What’s inside Horti Orchid & African Violet Potting Mixes

We recently bought some caladium bulbs (yes, more!!) and today is potting day. Our stash of soil was running low and we decided to try out some potting mixes that we found in a nearby supermarket. We had good experiences with potting media from Horti so we chose two mixes that we have never purchased before. Horti is a Singapore brand that started as an orchid breeder in 1967. Today, they mainly sell seeds and horticultural products.

Horti Orchid Potting Mix

We needed some soil additives to aerate the soil and improve the drainage. Inspired by Summer from Homestead Brooklyn, we decided to try out adding mix made for orchids into our potting media. The pack came in 1.5 kg and since we are mixing them further, it is enough for around four 20 cm pots.

The pack did not specify the ingredients used in the mix. On the front cover, it showed something that looks like tree barks and sphagnum moss. However, after a quick googling on the spot, the official website states that it is a “soil-less medium based on rich aromatic pine bark, crushed and screened to a consistent grade”.

When we poured out the contents, the mixture was damp and it reminded us of coco chips. It mostly gave off a musty smell but there was a faint “pine aroma” in the background. Good thing is that we didn’t spot any signs of mold or fungus growing.

Horti Orchid Potting Mix
Comparison between Horti Orchid Potting Mix and Coco chips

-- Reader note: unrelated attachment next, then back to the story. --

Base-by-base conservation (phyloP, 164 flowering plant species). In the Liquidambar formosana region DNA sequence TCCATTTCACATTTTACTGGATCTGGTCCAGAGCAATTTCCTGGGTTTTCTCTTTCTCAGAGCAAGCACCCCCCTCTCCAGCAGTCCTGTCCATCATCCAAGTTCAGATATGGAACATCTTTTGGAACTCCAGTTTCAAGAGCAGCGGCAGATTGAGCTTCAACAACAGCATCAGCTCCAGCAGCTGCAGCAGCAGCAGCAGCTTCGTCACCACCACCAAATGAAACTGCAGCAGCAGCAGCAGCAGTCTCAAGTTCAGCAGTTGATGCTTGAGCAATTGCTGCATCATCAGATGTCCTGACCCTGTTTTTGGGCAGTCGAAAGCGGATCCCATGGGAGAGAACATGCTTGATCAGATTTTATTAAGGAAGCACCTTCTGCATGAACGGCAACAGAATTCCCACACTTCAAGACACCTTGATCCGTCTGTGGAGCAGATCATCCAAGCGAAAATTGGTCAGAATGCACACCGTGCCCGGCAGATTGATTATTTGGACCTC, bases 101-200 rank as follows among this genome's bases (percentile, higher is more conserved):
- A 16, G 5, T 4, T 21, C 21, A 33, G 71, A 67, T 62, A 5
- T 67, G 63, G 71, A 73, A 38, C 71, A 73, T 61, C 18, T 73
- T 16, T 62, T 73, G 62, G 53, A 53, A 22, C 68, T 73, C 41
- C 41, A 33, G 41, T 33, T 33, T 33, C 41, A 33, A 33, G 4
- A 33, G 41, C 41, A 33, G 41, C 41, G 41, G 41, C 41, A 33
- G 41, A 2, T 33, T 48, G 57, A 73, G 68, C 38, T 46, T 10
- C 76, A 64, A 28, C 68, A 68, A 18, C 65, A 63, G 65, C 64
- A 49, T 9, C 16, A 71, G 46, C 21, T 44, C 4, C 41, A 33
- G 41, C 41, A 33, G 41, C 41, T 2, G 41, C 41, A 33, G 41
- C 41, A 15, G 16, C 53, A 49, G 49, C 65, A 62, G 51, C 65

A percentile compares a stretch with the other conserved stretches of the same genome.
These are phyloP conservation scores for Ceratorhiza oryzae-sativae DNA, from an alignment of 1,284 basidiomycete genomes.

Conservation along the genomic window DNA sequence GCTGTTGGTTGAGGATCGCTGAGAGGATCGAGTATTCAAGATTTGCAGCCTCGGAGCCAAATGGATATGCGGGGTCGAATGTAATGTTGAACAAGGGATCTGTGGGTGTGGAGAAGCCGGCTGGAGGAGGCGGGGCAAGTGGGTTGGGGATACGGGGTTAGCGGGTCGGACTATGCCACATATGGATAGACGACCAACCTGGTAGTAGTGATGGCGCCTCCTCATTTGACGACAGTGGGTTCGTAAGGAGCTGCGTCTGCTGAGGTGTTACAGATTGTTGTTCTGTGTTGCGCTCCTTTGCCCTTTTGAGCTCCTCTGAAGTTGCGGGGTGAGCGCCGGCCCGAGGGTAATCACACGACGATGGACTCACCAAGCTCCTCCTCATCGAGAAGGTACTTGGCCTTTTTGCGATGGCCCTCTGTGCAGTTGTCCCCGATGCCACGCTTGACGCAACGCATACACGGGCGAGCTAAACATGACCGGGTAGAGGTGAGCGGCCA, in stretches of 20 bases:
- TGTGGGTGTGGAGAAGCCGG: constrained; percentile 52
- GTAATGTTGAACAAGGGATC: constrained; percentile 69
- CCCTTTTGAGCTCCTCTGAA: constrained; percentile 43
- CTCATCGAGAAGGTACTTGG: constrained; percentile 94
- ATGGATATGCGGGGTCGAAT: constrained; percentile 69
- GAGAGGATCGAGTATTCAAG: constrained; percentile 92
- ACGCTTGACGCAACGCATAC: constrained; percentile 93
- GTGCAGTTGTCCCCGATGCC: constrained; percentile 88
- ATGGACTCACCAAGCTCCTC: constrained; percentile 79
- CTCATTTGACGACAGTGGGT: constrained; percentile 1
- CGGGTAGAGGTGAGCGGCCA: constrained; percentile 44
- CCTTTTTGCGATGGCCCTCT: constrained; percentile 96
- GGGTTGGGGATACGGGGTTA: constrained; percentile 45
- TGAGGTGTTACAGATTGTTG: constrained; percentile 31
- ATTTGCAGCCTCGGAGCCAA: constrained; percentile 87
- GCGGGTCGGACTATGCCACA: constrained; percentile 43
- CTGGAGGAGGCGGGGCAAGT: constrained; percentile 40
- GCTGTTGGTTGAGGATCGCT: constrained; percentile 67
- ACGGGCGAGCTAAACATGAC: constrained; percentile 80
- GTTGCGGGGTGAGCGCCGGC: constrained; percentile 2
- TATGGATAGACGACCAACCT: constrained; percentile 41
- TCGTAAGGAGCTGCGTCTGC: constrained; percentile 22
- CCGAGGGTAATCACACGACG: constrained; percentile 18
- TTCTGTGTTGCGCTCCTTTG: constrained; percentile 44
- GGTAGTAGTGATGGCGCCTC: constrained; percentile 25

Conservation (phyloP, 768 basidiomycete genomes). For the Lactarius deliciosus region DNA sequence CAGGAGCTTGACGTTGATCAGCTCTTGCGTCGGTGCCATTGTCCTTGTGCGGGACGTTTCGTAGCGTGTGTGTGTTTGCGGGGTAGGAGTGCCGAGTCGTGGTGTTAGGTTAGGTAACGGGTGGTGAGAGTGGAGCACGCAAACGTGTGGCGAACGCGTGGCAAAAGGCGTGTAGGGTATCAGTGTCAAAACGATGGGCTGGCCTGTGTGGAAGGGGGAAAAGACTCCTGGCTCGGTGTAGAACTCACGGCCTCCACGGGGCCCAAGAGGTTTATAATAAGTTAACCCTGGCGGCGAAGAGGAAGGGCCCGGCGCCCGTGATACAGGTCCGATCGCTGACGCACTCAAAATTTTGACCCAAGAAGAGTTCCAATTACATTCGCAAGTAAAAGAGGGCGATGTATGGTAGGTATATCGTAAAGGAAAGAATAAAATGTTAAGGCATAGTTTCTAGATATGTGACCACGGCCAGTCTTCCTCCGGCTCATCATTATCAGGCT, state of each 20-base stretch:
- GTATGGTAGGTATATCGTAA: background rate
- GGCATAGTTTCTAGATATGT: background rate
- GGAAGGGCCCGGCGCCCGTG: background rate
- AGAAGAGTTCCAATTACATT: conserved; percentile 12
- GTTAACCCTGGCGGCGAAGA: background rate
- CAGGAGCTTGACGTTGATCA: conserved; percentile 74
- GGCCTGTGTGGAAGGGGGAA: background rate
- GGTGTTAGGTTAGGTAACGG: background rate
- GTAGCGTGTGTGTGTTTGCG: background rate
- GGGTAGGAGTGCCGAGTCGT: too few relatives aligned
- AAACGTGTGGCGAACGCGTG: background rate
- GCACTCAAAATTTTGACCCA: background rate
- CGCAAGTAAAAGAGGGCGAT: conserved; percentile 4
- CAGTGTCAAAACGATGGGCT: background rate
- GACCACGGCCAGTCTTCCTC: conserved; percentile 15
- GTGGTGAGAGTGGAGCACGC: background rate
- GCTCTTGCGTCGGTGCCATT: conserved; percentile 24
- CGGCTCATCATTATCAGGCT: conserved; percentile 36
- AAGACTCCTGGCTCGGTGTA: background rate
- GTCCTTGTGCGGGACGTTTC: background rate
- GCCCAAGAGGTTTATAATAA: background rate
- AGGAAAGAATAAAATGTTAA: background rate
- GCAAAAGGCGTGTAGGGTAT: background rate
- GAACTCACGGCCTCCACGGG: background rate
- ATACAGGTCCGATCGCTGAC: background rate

In the second photo, we placed coco chips side by side as a comparison. Horti’s mix is more fibrous but looks almost exactly like the chips beside it. We suspect it is not purely made up of pine bark and they mixed products made from coconut husks as well. Either way, it fulfilled the properties that we were looking for and used it in our mix.

Horti African Violet Mix

Horti African Violet potting mix

The other pack we bought was a mix specifically for African violets. We are initially quite surprised that there was a mix just for African violets. We used to have two pots of gloxinias (a distant cousin to the African violet) that had gorgeous, velvety blooms. They were both killed by a deadly mix of our harsh sunlight and spider mites.

Again, this pack did not have any specifications on what was used in the mix. Their website also did not specify other than mentioning that it is great for acid-loving plants.

Pouring out the contents of this pack revealed fluffy mix with some small clumps. On closer inspection, it looks like a mix of the following:

  1. Lots of peat moss (to provide the acidic base)
  2. Some perlite
  3. Vermiculite
Horti African Violet Potting Mix

We are pretty happy with this as it does not have any traces of clay or similar materials that will harden up in the future. We added pumice and the orchid mix to improve its draining capabilities before potting our caladiums.

When watering for the first time, even though it was completely dry, the water went through the surface easily and did not get trapped unlike some of the dense potting soil we used in the past. Also, it was able to hold a lot of water before it started to drip from below. I think this allows us to water fully every three to four days before the bulb sprouts and every other day when the leaves are fully grown.

Excited to see what these bulbs will grow into. Till next time!

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